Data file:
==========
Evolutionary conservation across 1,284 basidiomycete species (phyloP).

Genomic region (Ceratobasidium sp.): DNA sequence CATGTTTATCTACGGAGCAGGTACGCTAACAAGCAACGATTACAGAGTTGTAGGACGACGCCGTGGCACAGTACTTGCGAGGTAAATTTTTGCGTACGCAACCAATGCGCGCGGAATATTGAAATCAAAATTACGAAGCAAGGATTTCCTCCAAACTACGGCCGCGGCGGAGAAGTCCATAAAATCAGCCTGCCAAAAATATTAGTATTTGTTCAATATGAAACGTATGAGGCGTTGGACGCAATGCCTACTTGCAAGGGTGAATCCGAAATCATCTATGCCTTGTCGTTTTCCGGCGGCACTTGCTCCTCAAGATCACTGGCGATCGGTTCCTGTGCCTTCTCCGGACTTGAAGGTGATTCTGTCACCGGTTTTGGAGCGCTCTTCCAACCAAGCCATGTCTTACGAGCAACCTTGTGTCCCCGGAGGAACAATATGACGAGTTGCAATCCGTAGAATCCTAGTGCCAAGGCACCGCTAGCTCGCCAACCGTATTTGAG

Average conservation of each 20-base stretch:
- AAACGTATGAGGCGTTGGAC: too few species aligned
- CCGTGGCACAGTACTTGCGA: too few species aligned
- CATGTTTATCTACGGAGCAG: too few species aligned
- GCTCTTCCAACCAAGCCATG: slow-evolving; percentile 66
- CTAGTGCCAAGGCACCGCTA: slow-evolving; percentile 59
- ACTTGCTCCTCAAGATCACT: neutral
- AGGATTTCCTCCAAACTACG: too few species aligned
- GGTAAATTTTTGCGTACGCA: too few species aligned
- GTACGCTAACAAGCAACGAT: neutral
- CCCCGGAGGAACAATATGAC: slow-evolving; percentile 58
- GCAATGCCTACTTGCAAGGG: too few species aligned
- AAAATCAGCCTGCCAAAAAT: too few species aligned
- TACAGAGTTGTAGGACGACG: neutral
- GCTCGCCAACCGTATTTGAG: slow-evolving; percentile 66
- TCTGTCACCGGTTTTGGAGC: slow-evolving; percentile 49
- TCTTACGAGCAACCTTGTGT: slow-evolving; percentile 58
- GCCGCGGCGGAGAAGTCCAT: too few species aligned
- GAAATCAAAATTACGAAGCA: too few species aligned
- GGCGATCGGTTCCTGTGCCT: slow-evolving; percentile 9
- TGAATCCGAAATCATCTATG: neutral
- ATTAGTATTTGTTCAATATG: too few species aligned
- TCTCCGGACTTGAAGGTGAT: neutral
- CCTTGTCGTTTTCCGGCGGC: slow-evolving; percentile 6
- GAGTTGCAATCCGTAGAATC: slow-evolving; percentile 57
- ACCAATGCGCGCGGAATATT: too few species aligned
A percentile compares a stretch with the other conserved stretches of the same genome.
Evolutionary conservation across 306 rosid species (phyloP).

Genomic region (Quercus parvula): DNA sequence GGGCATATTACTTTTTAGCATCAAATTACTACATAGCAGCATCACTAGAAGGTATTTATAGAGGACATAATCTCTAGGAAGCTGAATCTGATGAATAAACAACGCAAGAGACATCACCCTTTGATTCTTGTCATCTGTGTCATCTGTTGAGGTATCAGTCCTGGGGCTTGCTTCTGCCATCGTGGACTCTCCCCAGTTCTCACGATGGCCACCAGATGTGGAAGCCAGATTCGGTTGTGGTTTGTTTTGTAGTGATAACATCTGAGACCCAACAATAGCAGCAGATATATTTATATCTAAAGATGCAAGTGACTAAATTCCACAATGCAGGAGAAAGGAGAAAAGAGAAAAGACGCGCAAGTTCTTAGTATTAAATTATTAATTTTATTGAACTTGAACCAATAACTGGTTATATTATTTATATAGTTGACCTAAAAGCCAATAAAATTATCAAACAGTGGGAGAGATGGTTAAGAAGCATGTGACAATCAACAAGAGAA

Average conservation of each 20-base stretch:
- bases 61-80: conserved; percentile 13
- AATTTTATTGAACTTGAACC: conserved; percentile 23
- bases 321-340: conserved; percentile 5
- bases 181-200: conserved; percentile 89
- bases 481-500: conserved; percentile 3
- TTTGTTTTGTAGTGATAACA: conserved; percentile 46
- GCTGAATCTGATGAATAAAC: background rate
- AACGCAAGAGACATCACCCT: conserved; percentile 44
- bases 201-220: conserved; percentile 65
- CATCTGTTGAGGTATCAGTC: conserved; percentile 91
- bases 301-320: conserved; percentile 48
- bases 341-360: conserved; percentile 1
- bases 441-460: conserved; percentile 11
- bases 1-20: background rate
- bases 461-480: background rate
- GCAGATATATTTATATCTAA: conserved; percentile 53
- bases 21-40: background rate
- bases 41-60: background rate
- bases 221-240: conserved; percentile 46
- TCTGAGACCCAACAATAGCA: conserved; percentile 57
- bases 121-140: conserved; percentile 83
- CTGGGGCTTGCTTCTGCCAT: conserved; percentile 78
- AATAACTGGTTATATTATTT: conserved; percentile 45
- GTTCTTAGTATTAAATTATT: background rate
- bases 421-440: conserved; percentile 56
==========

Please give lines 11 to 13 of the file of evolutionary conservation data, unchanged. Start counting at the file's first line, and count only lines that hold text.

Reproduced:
- GGTAAATTTTTGCGTACGCA: too few species aligned
- GTACGCTAACAAGCAACGAT: neutral
- CCCCGGAGGAACAATATGAC: slow-evolving; percentile 58